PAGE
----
That's true MadBusLady. The way my relationship is now I can't imagine a problem that we couldn't sit down and talk about, or come to some arrangement with, even in the unlikely scenario that the outcome was that we were too different and should part ways. That's why I'm marrying him! grin But the only relationships I've ever had which were like this before have ended very quickly. It's totally not my "norm" at all, so I can find it very easy to imagine how a calm discussion could turn into a full on argument or be turned around and make you feel like it's all your fault or seem to be resolved but actually be followed by such sulking that it all becomes pointless or the idea of talking about issues can just seem totally impossible in the first place.

I do sometimes wonder how different the last 10 years would have been if I'd ended up with DP at 16 like I would have done if we both hadn't been terminally awkward grin I doubt we would still be together now, but if he was my first relationship I think my expectations would have been totally different.

eatriskier Wed 18-Sep-13 09:24:33

Sometimes validation from strangers that you aren't the mad one can weigh far more than from friends and family. I know people who have said posting on here and/or other forums finally made them see sense. Not in a way that they LTB because they were told to, but that they realised they were being abused in their relationships. Sometimes people need the view of people who do not know them or their partners.

Sparklysilversequins Wed 18-Sep-13 09:29:49

I got told to LTB. For aggression that turned into physical abuse, financial abuse, emotional abuse, alcoholism and just general all round he hated his wifeness.

It still took me a further three years to go. I don't think anyone would

A. Be posting unless it was already pretty bad.
B. Actually leave on the advice of randoms on the Internet if things weren't already pretty horrendous.

Health Visitors tell women they are looking after to come on MN for advice etc. My friends wife is one and she told me that she does it where she suspects abuse but can't be sure so that the women will read it for themselves here on MN and realise.

I don't think I have ever read LTB on here unless it was needed.

BIWI Wed 18-Sep-13 09:32:44

A search of your name reveals that you are not in the happiest of relationships. Is your OP a reflection of the advice that you have been given?

I've seen a lot of incredibly helpful advice given on the Relationships boards, by women who clearly have particular experience of difficult and unhappy relationships.

And 'leave the bastard' is not just chucked out at people willy nilly.

I think, personally, it can be incredibly useful to ask 'strangers' for their views, because then the emotion is stripped out of the equation. It's a really good opportunity to get someone else's perspective on a situation where an OP may not be able to see things clearly.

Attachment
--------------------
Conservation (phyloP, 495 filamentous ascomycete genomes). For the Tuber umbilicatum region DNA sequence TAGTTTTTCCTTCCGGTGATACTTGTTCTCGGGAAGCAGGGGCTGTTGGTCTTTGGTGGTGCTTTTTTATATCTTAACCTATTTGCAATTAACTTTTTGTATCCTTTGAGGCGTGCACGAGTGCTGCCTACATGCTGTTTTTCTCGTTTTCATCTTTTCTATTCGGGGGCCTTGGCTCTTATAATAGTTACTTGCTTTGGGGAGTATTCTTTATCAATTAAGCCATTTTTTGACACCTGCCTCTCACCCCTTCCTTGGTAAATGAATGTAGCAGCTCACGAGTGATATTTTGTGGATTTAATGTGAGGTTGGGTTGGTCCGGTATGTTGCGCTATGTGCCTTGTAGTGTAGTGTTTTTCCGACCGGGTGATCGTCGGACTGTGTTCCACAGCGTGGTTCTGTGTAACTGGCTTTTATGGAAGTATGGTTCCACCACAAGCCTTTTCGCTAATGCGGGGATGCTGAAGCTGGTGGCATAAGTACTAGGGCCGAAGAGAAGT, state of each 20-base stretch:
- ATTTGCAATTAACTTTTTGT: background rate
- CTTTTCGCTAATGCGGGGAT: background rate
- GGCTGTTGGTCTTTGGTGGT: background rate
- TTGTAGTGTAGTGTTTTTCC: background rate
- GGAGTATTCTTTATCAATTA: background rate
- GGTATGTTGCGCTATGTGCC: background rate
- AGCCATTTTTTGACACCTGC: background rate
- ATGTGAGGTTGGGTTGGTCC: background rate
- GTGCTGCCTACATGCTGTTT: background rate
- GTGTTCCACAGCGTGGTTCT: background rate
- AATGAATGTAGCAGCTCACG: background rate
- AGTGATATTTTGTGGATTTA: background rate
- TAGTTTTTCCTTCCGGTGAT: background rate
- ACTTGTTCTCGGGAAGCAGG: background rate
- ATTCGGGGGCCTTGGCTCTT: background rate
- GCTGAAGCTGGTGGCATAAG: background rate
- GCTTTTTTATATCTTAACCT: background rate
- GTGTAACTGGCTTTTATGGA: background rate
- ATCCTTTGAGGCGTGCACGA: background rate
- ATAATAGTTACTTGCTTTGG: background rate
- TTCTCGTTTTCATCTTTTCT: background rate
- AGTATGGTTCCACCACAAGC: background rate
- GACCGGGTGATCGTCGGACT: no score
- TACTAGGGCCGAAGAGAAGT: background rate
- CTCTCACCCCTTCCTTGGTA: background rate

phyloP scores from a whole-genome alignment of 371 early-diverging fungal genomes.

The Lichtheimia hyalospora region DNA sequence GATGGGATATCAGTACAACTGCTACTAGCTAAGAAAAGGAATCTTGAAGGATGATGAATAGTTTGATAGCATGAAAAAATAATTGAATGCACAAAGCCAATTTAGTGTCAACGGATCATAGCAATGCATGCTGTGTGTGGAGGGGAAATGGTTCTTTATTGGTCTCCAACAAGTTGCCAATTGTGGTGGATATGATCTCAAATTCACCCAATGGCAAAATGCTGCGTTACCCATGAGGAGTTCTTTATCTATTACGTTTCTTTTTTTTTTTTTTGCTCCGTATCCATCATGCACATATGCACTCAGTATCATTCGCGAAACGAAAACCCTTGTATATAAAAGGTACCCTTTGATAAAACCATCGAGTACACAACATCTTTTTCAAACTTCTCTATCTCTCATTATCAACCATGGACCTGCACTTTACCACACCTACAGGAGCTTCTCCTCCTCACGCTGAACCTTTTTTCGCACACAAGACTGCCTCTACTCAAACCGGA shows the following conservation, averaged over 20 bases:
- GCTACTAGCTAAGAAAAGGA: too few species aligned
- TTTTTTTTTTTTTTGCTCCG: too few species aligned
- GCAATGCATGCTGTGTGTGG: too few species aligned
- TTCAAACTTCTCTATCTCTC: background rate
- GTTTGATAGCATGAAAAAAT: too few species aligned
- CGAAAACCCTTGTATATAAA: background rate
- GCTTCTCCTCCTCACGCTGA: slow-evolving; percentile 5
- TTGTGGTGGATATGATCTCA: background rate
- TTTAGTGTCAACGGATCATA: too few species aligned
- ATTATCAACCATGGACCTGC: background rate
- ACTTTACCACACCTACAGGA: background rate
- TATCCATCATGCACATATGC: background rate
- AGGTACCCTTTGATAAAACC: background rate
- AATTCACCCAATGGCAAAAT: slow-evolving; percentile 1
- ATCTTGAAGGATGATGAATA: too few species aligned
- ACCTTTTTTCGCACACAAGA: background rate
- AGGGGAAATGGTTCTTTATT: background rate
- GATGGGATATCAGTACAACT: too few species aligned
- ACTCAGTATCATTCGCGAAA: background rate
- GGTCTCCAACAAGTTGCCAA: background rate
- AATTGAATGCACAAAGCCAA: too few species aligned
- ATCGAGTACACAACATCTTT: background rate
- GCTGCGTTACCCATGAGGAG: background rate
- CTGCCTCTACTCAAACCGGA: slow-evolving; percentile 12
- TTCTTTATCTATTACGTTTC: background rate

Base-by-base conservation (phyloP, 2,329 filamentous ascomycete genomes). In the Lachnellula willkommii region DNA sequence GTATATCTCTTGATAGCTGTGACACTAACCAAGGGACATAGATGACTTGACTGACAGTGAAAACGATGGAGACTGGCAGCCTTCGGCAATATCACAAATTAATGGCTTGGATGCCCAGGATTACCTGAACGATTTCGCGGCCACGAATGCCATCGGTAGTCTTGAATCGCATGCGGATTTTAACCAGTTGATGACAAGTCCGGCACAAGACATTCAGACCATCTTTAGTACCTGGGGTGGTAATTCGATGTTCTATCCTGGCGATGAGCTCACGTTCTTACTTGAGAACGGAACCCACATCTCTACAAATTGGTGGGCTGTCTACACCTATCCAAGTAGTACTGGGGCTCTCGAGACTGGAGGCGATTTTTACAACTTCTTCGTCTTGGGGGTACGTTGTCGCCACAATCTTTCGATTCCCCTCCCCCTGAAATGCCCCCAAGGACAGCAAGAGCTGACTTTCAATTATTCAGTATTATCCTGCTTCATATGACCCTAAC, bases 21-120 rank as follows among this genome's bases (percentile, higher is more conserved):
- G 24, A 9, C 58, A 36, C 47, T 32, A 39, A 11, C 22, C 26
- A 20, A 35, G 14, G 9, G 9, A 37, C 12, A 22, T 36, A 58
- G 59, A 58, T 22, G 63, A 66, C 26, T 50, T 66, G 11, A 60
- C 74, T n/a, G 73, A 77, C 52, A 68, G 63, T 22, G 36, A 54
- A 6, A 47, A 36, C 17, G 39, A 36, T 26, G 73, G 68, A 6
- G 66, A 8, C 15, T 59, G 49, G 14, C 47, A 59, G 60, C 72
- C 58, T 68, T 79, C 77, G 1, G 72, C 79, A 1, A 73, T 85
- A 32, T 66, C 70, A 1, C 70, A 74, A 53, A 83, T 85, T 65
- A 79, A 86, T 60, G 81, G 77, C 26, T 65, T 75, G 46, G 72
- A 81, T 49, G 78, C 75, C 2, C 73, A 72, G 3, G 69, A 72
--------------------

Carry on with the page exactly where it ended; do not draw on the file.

It's also a really good opportunity, through the act of writing out and explaining a situation, for an OP to stand back and think a bit more about what is going on. And then, from questions that others posters may ask, to think things through from different angles, and to reconsider things that their partner is saying/doing.

So whilst I don't think that the kneejerk response should be 'leave the bastard' (if ever it was), I do think that asking people here for advice can be incredibly helpful.

When I first posted about my relationship on MN and got a LTB I was shocked. Surely it wasn't that bad. No one in rl was saying that. Surely marriages are work?

It took me years to actually LTB. What a waste of time.

I was being sexually, physically and emotionally abused. With hindsight it's obvious and the dcs and I are so happy now.

But I thought it was normal. I started off asking for advice on how to be nicer to my h because I felt so frustrated all the time.

I needed someone to look at the actions and see them for what they were.

No one leaves because of a few LTBs, they leave because if there are issues, and you are advised to look at actions and not listen to words, you get to see the truth of your relationship.

Sparklysilversequins Wed 18-Sep-13 09:34:26

And another thing. I have also never read a thread where someone who was told to LTB came back and said you told me to LTB and it was a mistake! Those that come back to update without fail say "thank you, I am so much happier now".

WaspInTheHouse Wed 18-Sep-13 09:35:17

The "full story" is often just excuses for the abuser though, sadly.

Plus, often in a situation you can't see all the possible ways people are being harmed. My parents had a shit marriage. The damage to the children in that situation happens. Also, it ends up polarising children's opinion into the good parent and the bad parent. If my parents had split up I could have had a relationship with my dad. As it was because of living in a house of anger, silences and simmering resentment, I was not allowed. I also had to be my mum's support as a teenager, from listening to her feelings about my dad to listening to her speak about children she cared for who died. That should not have been my role. But she also didn't have friends outside the house.

The effects can be dramatic or insidious. The only positive I can take from it is that I will never ever live in a household like that again. It's not worth it though.